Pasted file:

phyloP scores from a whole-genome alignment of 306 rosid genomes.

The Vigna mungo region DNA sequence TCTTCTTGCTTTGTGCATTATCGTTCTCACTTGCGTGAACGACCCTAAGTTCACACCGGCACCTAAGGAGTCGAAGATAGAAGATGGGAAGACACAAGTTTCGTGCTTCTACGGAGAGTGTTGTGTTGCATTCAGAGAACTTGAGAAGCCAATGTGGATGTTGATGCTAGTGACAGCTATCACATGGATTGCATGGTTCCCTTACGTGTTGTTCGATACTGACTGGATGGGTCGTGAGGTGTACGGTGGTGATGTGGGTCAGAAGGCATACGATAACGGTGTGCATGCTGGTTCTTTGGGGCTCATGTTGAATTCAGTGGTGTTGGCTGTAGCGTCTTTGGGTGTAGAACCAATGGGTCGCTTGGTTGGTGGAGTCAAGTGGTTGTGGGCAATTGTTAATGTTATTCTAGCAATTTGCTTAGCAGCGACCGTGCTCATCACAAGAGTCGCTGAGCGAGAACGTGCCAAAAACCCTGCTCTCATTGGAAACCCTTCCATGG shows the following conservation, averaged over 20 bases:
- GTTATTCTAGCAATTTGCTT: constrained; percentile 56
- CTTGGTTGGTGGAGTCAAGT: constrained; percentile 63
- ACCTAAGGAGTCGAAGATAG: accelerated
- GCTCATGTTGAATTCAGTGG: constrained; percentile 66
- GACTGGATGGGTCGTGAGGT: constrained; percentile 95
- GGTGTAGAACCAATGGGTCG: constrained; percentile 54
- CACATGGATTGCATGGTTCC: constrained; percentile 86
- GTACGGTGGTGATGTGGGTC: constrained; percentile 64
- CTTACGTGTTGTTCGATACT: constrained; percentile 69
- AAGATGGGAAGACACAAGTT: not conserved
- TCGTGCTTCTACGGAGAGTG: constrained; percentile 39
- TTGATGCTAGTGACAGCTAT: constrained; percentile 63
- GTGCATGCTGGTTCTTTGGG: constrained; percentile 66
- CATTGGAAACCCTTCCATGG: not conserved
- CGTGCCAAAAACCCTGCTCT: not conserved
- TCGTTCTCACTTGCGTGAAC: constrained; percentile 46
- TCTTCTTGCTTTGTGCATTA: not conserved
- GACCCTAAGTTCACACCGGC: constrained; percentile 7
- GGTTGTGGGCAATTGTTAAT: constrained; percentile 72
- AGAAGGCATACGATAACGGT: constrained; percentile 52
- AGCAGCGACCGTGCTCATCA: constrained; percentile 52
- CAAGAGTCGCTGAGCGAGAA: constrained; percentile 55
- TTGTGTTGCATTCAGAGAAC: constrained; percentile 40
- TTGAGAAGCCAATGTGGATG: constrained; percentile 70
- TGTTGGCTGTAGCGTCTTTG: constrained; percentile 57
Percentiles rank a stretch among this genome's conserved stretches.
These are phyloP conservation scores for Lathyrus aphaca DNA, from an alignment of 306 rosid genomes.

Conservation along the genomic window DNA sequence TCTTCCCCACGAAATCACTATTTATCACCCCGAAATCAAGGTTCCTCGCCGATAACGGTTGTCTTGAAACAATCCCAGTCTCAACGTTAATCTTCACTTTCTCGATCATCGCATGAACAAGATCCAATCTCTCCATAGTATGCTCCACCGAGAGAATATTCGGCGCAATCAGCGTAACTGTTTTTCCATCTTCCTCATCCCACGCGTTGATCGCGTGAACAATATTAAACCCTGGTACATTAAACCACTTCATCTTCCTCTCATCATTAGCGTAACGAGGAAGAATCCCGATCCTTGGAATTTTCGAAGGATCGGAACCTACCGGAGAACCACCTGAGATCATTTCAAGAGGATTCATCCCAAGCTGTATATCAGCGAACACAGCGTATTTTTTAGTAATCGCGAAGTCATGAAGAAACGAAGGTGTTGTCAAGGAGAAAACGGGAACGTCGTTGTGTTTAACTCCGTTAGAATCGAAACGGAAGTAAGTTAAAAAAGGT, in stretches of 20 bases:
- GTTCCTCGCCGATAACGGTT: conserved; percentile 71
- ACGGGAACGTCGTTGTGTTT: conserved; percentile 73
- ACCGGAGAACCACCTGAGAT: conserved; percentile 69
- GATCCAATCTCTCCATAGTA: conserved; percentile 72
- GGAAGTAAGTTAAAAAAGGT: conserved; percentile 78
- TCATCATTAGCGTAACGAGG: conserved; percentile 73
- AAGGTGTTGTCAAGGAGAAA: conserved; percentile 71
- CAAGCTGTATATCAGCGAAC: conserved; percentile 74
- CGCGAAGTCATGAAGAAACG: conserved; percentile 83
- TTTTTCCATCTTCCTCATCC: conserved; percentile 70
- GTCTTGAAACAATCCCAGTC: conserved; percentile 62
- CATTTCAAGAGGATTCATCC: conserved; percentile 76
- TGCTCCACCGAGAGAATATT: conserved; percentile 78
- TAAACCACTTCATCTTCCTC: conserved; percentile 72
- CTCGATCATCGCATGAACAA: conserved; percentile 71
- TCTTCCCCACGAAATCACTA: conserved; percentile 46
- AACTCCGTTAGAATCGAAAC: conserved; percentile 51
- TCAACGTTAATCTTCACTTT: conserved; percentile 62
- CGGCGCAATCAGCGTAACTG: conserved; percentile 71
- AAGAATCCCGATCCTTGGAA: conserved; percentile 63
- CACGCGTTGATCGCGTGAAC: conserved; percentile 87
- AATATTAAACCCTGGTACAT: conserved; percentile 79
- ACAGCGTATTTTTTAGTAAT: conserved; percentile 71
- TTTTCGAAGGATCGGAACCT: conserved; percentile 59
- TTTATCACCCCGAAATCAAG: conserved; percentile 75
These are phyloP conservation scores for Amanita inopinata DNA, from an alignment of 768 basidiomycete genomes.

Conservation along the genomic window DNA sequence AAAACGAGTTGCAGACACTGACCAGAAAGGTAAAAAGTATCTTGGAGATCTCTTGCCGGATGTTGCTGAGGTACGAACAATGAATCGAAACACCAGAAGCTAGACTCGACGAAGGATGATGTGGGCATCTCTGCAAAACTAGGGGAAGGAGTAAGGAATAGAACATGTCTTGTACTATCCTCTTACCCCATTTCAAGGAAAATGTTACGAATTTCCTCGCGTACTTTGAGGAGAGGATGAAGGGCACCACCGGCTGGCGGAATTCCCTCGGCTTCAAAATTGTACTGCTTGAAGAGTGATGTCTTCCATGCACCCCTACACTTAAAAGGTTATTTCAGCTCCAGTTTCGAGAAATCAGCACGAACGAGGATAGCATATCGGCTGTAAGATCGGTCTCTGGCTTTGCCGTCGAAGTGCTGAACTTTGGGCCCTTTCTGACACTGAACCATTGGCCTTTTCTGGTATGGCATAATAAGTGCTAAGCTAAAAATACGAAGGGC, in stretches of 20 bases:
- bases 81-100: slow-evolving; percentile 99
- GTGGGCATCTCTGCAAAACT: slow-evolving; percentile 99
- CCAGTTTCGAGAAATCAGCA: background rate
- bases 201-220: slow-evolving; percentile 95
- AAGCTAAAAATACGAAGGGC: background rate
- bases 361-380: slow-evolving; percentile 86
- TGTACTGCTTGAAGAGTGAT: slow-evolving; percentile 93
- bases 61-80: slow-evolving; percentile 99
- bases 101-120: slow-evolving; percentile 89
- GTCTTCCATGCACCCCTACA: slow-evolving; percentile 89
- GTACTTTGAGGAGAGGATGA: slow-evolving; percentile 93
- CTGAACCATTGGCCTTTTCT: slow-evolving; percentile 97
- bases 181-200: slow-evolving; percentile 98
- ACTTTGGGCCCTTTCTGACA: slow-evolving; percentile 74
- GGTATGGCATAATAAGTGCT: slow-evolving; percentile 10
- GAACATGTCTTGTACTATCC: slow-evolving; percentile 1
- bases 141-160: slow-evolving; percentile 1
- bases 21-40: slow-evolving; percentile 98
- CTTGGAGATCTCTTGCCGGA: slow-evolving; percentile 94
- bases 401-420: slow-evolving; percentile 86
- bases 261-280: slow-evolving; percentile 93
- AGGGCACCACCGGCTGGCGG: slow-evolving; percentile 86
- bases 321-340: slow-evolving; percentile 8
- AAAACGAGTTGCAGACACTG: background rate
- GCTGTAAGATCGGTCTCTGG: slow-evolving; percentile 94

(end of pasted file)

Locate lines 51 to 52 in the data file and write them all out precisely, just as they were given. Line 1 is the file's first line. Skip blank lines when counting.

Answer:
- CACGCGTTGATCGCGTGAAC: conserved; percentile 87
- AATATTAAACCCTGGTACAT: conserved; percentile 79